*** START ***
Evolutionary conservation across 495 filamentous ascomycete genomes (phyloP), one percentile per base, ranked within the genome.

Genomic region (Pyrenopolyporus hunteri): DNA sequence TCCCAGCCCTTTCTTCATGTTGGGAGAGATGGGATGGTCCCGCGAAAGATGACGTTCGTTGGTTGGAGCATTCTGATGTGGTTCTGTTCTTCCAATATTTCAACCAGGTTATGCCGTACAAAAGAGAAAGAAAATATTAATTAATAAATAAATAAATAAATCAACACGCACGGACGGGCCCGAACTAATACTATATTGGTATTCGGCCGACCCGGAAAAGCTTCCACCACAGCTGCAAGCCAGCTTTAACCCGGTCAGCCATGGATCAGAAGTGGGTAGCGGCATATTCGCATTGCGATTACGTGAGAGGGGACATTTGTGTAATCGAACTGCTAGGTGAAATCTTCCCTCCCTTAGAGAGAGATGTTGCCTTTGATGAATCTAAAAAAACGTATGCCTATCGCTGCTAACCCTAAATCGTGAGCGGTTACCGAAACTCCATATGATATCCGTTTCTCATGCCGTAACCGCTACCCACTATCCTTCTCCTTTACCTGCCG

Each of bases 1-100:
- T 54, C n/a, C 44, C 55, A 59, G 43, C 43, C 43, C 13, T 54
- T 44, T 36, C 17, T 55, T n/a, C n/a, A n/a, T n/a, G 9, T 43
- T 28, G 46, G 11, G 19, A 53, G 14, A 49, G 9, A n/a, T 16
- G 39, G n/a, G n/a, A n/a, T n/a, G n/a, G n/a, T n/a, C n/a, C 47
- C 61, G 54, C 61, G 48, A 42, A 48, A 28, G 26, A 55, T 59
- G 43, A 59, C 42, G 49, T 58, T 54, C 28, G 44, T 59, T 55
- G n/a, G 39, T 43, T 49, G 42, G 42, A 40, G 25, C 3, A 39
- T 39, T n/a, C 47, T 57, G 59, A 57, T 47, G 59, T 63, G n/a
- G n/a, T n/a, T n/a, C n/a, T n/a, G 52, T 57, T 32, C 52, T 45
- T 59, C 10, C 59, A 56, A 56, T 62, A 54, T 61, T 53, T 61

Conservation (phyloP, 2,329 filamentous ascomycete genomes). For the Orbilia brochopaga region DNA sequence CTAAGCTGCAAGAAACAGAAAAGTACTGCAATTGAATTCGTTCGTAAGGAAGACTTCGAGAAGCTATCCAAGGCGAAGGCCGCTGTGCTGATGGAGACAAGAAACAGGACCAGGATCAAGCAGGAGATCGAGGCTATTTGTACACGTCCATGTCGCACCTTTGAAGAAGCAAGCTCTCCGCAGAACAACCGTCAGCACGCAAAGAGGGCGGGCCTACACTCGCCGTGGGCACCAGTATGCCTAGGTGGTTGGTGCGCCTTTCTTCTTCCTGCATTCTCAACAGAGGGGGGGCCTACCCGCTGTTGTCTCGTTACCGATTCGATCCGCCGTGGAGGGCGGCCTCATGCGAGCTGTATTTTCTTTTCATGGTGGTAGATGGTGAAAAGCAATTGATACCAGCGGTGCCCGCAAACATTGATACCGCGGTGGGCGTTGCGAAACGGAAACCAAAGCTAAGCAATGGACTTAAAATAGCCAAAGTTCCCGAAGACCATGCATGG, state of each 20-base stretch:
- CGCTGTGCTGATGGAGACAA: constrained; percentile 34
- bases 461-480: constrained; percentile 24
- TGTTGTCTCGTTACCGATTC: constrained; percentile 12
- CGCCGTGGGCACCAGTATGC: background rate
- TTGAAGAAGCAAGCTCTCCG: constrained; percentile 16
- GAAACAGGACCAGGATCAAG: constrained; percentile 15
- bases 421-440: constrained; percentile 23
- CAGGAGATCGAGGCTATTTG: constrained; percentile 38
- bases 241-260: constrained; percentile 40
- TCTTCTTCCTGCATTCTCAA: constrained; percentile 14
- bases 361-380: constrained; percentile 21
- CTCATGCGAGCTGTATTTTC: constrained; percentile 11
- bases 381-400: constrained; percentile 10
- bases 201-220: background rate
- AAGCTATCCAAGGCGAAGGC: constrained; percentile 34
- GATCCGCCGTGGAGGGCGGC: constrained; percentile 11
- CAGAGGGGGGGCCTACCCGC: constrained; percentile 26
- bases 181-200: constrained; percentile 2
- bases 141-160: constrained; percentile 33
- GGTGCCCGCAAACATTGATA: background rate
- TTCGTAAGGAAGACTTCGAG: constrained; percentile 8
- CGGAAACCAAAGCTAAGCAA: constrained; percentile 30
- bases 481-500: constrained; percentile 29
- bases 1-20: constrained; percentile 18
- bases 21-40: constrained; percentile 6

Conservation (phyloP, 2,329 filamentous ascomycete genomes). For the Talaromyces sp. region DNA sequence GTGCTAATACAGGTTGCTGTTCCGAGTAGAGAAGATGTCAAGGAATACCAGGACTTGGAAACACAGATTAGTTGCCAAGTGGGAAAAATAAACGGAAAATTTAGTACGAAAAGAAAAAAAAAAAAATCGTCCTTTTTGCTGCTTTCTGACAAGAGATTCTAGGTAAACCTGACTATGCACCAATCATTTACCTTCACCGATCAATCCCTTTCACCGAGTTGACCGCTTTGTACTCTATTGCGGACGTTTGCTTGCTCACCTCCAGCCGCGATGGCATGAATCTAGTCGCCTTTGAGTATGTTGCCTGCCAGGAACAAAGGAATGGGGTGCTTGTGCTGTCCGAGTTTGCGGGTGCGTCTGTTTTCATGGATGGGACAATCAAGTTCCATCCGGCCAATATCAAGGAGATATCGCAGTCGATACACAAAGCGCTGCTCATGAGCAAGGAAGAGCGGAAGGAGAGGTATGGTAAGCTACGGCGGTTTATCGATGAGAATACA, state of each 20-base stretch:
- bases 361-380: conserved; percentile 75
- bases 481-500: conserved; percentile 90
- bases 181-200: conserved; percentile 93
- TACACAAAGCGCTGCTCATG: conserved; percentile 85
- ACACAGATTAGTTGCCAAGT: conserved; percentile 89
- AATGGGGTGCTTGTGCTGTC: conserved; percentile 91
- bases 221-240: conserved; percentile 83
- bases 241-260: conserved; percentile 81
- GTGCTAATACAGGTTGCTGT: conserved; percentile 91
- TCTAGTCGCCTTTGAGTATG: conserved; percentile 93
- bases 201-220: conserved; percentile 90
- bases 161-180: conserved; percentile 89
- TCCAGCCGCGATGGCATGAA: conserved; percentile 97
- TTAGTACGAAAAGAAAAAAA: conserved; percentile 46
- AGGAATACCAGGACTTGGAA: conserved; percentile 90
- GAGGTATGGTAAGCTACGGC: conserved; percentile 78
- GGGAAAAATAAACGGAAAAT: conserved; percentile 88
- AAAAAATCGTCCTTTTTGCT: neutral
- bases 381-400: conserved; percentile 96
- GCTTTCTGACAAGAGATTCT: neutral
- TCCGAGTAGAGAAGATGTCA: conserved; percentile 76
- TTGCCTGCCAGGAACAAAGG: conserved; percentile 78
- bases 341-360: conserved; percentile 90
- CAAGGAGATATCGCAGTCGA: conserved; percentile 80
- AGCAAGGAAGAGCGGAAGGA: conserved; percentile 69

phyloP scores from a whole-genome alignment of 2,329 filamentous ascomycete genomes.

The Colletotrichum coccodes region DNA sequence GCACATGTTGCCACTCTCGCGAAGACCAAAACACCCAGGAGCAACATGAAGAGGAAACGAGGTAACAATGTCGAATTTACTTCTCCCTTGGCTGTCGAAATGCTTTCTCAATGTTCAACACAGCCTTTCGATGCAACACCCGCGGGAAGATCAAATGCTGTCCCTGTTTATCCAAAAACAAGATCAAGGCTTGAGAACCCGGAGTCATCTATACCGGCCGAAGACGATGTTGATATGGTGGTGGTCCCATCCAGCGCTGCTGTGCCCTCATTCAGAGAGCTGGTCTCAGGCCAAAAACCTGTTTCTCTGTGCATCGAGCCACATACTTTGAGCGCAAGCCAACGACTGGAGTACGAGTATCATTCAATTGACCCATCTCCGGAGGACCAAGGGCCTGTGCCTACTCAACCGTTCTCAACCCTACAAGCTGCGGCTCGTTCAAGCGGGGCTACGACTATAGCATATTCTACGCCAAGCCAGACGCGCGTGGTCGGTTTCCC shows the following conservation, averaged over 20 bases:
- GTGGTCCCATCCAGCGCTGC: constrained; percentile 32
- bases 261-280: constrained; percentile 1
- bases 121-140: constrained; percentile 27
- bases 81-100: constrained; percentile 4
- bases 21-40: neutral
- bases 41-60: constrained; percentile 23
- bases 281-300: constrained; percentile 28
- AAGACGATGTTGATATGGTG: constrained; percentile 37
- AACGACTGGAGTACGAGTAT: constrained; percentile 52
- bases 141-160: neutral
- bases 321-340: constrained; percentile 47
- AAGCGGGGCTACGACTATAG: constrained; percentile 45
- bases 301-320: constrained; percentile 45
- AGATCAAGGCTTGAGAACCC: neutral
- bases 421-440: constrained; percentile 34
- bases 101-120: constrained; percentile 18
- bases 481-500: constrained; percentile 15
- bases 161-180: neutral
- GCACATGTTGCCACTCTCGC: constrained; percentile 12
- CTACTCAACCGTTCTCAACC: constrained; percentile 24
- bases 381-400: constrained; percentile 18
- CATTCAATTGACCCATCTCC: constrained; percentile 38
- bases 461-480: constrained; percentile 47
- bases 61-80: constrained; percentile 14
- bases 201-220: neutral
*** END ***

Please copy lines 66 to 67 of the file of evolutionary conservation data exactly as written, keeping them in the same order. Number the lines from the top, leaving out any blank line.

phyloP scores from a whole-genome alignment of 2,329 filamentous ascomycete genomes.

The Colletotrichum coccodes region DNA sequence GCACATGTTGCCACTCTCGCGAAGACCAAAACACCCAGGAGCAACATGAAGAGGAAACGAGGTAACAATGTCGAATTTACTTCTCCCTTGGCTGTCGAAATGCTTTCTCAATGTTCAACACAGCCTTTCGATGCAACACCCGCGGGAAGATCAAATGCTGTCCCTGTTTATCCAAAAACAAGATCAAGGCTTGAGAACCCGGAGTCATCTATACCGGCCGAAGACGATGTTGATATGGTGGTGGTCCCATCCAGCGCTGCTGTGCCCTCATTCAGAGAGCTGGTCTCAGGCCAAAAACCTGTTTCTCTGTGCATCGAGCCACATACTTTGAGCGCAAGCCAACGACTGGAGTACGAGTATCATTCAATTGACCCATCTCCGGAGGACCAAGGGCCTGTGCCTACTCAACCGTTCTCAACCCTACAAGCTGCGGCTCGTTCAAGCGGGGCTACGACTATAGCATATTCTACGCCAAGCCAGACGCGCGTGGTCGGTTTCCC shows the following conservation, averaged over 20 bases: